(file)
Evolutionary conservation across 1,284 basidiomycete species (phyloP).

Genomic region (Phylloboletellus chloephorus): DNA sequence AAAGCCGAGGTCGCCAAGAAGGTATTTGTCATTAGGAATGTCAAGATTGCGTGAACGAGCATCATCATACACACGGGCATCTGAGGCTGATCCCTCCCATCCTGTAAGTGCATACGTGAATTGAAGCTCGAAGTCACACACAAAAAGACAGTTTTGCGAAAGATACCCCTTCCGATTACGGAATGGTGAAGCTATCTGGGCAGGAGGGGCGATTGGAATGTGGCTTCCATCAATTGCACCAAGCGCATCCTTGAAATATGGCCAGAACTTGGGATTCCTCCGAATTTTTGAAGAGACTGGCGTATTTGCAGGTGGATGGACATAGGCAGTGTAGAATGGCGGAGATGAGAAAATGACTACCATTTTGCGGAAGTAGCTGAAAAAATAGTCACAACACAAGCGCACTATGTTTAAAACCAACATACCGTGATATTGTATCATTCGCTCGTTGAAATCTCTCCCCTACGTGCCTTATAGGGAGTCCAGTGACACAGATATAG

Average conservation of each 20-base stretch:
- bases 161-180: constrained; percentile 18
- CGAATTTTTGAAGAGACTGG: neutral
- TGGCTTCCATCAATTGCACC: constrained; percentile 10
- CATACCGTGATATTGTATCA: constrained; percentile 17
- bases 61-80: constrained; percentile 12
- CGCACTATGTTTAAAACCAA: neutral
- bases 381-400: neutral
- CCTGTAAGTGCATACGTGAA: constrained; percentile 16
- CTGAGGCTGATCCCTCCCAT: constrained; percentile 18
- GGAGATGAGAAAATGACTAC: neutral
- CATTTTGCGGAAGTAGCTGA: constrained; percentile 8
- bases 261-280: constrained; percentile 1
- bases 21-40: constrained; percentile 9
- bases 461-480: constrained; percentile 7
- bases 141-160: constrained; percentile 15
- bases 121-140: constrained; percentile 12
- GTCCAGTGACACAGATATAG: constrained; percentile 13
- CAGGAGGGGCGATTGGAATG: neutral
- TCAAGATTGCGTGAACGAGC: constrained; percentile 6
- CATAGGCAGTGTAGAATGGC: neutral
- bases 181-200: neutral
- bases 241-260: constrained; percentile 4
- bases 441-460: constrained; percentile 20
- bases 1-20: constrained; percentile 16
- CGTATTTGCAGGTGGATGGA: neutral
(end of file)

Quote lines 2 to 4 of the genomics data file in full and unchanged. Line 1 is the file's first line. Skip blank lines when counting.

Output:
Genomic region (Phylloboletellus chloephorus): DNA sequence AAAGCCGAGGTCGCCAAGAAGGTATTTGTCATTAGGAATGTCAAGATTGCGTGAACGAGCATCATCATACACACGGGCATCTGAGGCTGATCCCTCCCATCCTGTAAGTGCATACGTGAATTGAAGCTCGAAGTCACACACAAAAAGACAGTTTTGCGAAAGATACCCCTTCCGATTACGGAATGGTGAAGCTATCTGGGCAGGAGGGGCGATTGGAATGTGGCTTCCATCAATTGCACCAAGCGCATCCTTGAAATATGGCCAGAACTTGGGATTCCTCCGAATTTTTGAAGAGACTGGCGTATTTGCAGGTGGATGGACATAGGCAGTGTAGAATGGCGGAGATGAGAAAATGACTACCATTTTGCGGAAGTAGCTGAAAAAATAGTCACAACACAAGCGCACTATGTTTAAAACCAACATACCGTGATATTGTATCATTCGCTCGTTGAAATCTCTCCCCTACGTGCCTTATAGGGAGTCCAGTGACACAGATATAG

Average conservation of each 20-base stretch:
- bases 161-180: constrained; percentile 18